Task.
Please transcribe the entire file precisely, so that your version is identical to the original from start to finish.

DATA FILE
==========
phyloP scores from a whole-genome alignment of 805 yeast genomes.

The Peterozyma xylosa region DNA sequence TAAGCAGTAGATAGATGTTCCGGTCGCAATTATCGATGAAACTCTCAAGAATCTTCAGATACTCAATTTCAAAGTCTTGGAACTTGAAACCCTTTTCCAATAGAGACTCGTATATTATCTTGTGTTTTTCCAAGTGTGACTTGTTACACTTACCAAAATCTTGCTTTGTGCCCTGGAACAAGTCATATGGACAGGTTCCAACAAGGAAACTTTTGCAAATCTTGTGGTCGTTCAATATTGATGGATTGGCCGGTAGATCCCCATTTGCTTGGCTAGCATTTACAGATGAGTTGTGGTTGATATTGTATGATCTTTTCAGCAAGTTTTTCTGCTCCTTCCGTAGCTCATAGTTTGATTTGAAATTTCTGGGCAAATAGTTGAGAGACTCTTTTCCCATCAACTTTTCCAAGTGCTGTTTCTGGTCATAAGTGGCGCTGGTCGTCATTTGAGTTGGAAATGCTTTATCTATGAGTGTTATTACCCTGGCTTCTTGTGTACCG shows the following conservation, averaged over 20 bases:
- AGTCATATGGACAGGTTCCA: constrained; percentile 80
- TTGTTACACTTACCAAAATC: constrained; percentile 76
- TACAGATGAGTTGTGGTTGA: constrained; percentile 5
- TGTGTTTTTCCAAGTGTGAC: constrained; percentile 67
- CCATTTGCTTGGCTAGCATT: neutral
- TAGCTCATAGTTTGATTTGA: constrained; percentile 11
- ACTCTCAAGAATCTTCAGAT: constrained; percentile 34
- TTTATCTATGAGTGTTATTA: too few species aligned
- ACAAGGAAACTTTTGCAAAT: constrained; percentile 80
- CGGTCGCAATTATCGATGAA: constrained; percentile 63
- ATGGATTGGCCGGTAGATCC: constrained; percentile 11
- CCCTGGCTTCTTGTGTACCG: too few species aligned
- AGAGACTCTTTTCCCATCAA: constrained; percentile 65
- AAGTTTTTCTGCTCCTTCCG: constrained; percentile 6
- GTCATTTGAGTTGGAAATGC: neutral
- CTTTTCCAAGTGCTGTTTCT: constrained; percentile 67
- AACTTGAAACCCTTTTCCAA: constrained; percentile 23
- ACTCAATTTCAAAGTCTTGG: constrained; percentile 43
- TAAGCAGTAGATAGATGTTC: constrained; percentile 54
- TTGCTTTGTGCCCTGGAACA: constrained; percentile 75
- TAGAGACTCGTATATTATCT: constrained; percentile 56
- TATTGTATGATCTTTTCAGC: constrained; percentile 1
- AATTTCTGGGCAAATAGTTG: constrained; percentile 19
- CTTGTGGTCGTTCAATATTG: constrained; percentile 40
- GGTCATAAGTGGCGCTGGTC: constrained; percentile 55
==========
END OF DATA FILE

phyloP scores from a whole-genome alignment of 805 yeast genomes.

The Peterozyma xylosa region DNA sequence TAAGCAGTAGATAGATGTTCCGGTCGCAATTATCGATGAAACTCTCAAGAATCTTCAGATACTCAATTTCAAAGTCTTGGAACTTGAAACCCTTTTCCAATAGAGACTCGTATATTATCTTGTGTTTTTCCAAGTGTGACTTGTTACACTTACCAAAATCTTGCTTTGTGCCCTGGAACAAGTCATATGGACAGGTTCCAACAAGGAAACTTTTGCAAATCTTGTGGTCGTTCAATATTGATGGATTGGCCGGTAGATCCCCATTTGCTTGGCTAGCATTTACAGATGAGTTGTGGTTGATATTGTATGATCTTTTCAGCAAGTTTTTCTGCTCCTTCCGTAGCTCATAGTTTGATTTGAAATTTCTGGGCAAATAGTTGAGAGACTCTTTTCCCATCAACTTTTCCAAGTGCTGTTTCTGGTCATAAGTGGCGCTGGTCGTCATTTGAGTTGGAAATGCTTTATCTATGAGTGTTATTACCCTGGCTTCTTGTGTACCG shows the following conservation, averaged over 20 bases:
- AGTCATATGGACAGGTTCCA: constrained; percentile 80
- TTGTTACACTTACCAAAATC: constrained; percentile 76
- TACAGATGAGTTGTGGTTGA: constrained; percentile 5
- TGTGTTTTTCCAAGTGTGAC: constrained; percentile 67
- CCATTTGCTTGGCTAGCATT: neutral
- TAGCTCATAGTTTGATTTGA: constrained; percentile 11
- ACTCTCAAGAATCTTCAGAT: constrained; percentile 34
- TTTATCTATGAGTGTTATTA: too few species aligned
- ACAAGGAAACTTTTGCAAAT: constrained; percentile 80
- CGGTCGCAATTATCGATGAA: constrained; percentile 63
- ATGGATTGGCCGGTAGATCC: constrained; percentile 11
- CCCTGGCTTCTTGTGTACCG: too few species aligned
- AGAGACTCTTTTCCCATCAA: constrained; percentile 65
- AAGTTTTTCTGCTCCTTCCG: constrained; percentile 6
- GTCATTTGAGTTGGAAATGC: neutral
- CTTTTCCAAGTGCTGTTTCT: constrained; percentile 67
- AACTTGAAACCCTTTTCCAA: constrained; percentile 23
- ACTCAATTTCAAAGTCTTGG: constrained; percentile 43
- TAAGCAGTAGATAGATGTTC: constrained; percentile 54
- TTGCTTTGTGCCCTGGAACA: constrained; percentile 75
- TAGAGACTCGTATATTATCT: constrained; percentile 56
- TATTGTATGATCTTTTCAGC: constrained; percentile 1
- AATTTCTGGGCAAATAGTTG: constrained; percentile 19
- CTTGTGGTCGTTCAATATTG: constrained; percentile 40
- GGTCATAAGTGGCGCTGGTC: constrained; percentile 55